Water is the resource that covers almost three-quarters of the planet, and upon which all life depends. Throughout the history of the natural world, water sources have been the centers of life, providing habitat and sustenance for animals and plants alike.
Water pollutants come from point and non-point sources. Their effects on aquatic systems largely depend on whether polluted waters are standing (lakes and ponds) or flowing (rivers). Standing systems are generally more susceptible
because of slow turnover. The major water pollutants are organic nutrients, inorganic nutrients, infectious agents, toxic organics, toxic inorganics, sediment and heat. Organic nutrients come from feedlots, municipal sewage treatment plants, and industry. They promote growth of natural populations of aquatic bacteria. Bacterial decomposition of organic materials results in declines in dissolved oxygen, with dire effects on other oxygen-requiring organisms.
Two inorganic plant nutrients of major concern are nitrogen and phosphorus. They come primarily from septic tanks, barnyards, heavily fertilized crops, and sewage treatment plants, and cause excessive plant growth that clogs navigable waterways. Bacterial decay of plants in the fall result in a drop in dissolved oxygen, which may suffocate fish and other organisms.
Water may contain pathogenic bacteria, viruses, protozoans, parasites (infectious agents). Untreated or improperly treated sewage, animal wastes, meat-packing wastes, and some wild species are the major sources. Waterborne infectious diseases present a special problem in developing nations with poorly developed sewage treatment facilities.
Toxic organic pollutants include a large number of chemicals, such as pesticides and PCBs, many of which are nonbiodegradable or slowly degraded, biologically magnified and carcinogenic.
Toxic inorganic pollutants include a wide range of chemicals, such as metals and salts, from a wide array of sources. Mercury is a particularly troublesome pollutant because it is converted into methyl and dimethyl mercury in a aquatic ecosystem by aerobic bacteria. These forms are more toxic than inorganic mercury. Methyl mercury is biologically magnified in the food chain.
Sediment, the leading water pollutant in the United States, is a by-product of erosion resulting from poorly managed timber cutting, agriculture, ranching, mining and construction.
Sediment destroys spawning and feeding grounds for fish, reduces fish and shellfish populations, destroys pools used for resting, smothers eggs and fry, fills in lakes and streams, and decreases light penetration, thus endangering aquatic plants.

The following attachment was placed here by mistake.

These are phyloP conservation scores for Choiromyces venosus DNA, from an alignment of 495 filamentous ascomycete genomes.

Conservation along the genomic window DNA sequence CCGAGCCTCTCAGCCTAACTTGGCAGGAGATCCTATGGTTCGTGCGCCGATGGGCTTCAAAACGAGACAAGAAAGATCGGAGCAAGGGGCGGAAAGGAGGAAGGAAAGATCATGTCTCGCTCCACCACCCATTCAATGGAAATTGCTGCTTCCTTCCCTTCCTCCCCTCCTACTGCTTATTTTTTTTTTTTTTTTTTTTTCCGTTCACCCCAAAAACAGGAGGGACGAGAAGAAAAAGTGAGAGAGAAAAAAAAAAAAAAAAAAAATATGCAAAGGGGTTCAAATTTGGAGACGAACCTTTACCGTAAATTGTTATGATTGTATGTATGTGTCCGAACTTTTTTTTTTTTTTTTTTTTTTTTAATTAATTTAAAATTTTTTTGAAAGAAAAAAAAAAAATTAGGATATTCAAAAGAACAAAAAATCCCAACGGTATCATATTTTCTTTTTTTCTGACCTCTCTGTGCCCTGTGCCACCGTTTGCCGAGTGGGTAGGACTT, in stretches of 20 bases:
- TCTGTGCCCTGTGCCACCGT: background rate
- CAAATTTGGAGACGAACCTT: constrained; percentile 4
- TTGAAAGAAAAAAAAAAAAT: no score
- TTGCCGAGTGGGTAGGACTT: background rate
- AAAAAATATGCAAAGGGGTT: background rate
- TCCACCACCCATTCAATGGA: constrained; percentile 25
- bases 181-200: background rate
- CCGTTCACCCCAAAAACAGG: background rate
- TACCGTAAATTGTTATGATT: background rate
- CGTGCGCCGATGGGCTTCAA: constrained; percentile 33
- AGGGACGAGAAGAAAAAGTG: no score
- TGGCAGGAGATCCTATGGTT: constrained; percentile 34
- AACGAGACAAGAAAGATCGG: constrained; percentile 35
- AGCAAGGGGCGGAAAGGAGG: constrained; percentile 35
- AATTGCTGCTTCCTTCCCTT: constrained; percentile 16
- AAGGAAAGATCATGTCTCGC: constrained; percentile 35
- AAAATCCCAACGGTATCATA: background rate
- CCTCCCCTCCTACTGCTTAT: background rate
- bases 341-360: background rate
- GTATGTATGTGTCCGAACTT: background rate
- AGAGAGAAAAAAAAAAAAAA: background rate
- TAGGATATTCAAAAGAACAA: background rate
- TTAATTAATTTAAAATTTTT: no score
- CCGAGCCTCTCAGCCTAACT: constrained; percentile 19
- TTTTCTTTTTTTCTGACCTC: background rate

Thermal pollution refers to the heating or cooling of water, both of which drastically alter biota in a body of water. Large quantities of heat can kill heat-sensitive organisms and harm organisms dependent on the aquatic ecosystem.
The concentration of many pollutants in groundwater is often higher than that in the most contaminated surface water supplies. Many of the chemicals are tasteless and odorless at concentrations believed to pose a threat to human health. The major groundwater pollutants are chlorides, nitrates, heavy metals, and toxic organics.
Since groundwater usually moves slowly through an aquifer, it may take years for pollution to show up in areas adjacent to sources of contamination. Once an aquifer is contaminated the pollutants may remain for centuries.
The oceans receive pollutants from many sources. Oil pollutions is one of the more serious problems. About half of the oil that contaminates the ocean comes from human sources: oil well blowouts, tanker spills, and inland disposal of oil. Oil harms many organisms, especially if a spill occurs near an estuarine zone.
It may take two to ten years for aquatic life to recover from a spill. Thanks to public outcry and stricter controls, the number of oil spills has decreased substantially, although the problem is far from solved.
Plastic pollution has also become a major problem throughout the world. Plastic nets, plastic garbage, and plastic medical wastes are killing millions of marine mammals, turtles, and fish. Animals may become tangles in the plastic debris or may eat it and die. Because of public outcry, many governments have banned the dumping of plastics in oceans.
The Common Sense Environmental Fund researches, analyses, assists and invests in organizations that are doing important work to protect our waters - rivers, oceans, and aquifers - from the destructive effects of damming, development and pollution. To save our planet for future generations we need your help. The Common Sense
Environmental Fund is a 501(c)(3) non-profit organization. Your contribution is tax-deductible to the fullest extent of the law. To make a donation please click here.
For more information call: 1-800-759-9170or email us at: EnviroFund@csshome.com
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